Prices of most base metals fell on Tuesday as traders gauged the risks of a global economic downtrend and weak consumption, shedding gains logged in the previous session after top consumer China reopened its borders.
Three-month copper on the London Metal Exchange was down 0.8% at $8,786 a tonne, as of 0422 GMT, while the most-traded March copper contract on the Shanghai Futures Exchange rose 1.3% to 66,490 yuan ($9,823.01) a tonne, tracking overnight gains in London.
LME aluminum dipped 0.4% to $2,429 a tonne, zinc declined 1.2% to $3,168.50 a tonne, lead fell 1.3% to $2,222 a tonne and tin shed 1.4% to $25,500 a tonne.
SHFE lead declined 0.6% to 15,480 yuan a tonne, tin was down 0.6% at 204,200 yuan a tonne, while aluminum rose 1.5% to $18,175 a tonne and zinc climbed 1.9% to 23,760 yuan a tonne.
Base metals prices rose strongly on Monday, driven higher by an improving demand outlook after top consumer China reopened its border after years of restrictions due to the COVID-19 pandemic, boosting LME copper to its highest in more than six months.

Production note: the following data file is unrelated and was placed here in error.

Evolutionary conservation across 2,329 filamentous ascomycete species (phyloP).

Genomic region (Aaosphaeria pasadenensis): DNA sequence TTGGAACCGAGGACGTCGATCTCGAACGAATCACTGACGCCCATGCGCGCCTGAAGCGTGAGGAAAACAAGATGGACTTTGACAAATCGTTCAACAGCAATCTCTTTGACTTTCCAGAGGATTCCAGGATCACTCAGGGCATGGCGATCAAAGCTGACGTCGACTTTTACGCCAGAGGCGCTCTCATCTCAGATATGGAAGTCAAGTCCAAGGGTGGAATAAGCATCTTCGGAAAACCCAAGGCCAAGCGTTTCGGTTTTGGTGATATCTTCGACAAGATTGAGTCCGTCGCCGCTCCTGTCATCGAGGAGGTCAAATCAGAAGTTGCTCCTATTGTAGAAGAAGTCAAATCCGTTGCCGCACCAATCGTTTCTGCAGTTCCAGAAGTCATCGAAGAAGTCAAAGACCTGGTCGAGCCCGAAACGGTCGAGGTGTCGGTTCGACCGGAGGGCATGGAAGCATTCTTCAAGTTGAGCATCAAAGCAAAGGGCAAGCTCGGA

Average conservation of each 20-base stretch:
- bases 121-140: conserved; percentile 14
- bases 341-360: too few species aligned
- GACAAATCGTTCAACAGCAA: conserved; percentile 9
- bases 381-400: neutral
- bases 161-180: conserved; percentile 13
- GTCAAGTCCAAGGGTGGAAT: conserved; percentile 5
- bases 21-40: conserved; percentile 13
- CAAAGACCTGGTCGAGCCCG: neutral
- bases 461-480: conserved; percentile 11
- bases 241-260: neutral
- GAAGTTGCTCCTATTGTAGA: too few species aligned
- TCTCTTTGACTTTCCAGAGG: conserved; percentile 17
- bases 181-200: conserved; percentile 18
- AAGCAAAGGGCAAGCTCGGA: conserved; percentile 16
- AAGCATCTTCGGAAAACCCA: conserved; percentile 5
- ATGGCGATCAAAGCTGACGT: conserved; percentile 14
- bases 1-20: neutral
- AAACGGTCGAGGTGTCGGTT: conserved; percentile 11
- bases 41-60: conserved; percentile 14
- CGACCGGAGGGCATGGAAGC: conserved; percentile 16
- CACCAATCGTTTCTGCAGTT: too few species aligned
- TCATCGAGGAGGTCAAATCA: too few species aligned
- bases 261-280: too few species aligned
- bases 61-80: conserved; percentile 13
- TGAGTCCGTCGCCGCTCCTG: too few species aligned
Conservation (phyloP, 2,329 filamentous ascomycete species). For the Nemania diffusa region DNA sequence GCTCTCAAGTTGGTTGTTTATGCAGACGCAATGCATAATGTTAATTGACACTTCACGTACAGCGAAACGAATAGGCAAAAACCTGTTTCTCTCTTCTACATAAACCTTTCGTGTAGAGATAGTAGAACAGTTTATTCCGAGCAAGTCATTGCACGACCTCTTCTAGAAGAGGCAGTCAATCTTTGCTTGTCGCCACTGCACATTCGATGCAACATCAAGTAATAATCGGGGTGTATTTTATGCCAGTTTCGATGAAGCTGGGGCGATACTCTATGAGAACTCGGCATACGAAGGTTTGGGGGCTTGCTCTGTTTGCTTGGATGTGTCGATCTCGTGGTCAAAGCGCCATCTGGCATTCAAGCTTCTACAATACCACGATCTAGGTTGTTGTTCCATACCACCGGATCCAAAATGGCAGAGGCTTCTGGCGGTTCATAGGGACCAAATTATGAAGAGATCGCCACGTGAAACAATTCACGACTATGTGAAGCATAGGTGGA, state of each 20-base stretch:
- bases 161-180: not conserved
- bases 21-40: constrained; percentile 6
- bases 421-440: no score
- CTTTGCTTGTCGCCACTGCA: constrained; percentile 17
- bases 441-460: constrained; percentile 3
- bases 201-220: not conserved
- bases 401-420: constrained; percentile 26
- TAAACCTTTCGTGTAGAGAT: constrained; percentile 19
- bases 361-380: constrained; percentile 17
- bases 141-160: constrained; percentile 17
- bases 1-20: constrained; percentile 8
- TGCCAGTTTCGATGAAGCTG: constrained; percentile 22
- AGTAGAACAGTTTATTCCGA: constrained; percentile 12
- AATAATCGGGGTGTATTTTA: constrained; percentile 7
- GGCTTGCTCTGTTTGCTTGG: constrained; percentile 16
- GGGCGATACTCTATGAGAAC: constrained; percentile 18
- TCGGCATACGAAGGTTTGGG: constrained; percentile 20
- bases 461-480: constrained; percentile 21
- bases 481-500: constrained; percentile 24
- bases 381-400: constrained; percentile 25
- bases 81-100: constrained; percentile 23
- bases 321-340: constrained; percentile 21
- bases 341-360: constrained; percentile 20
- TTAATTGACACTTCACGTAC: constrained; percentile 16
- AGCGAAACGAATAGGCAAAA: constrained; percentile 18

But fundamentally, the global economy is still at risk of a recession and the U.S. dollar could still firm up even more amid prospects of further interest rate hikes, making greenback-priced metals more expensive to holders of other currencies.
Physical demand of metals is also expected to slow as China is about to enter its week-long holiday break to celebrate the Lunar New Year during Jan. 23-27.
Yangshan copper premium
SHFE nickel hit a one-month low of 204,680 yuan a tonne on rising supply worries after Bloomberg reported that nickel producer Tsingshan is looking to boost refined nickel output in China from intermediate forms like ferronickel.
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No major data/events expected on Tuesday, Jan 10
($1 = 6.7688 yuan) (Reporting by Mai Nguyen in Hanoi; Editing by Sherry Jacob-Phillips)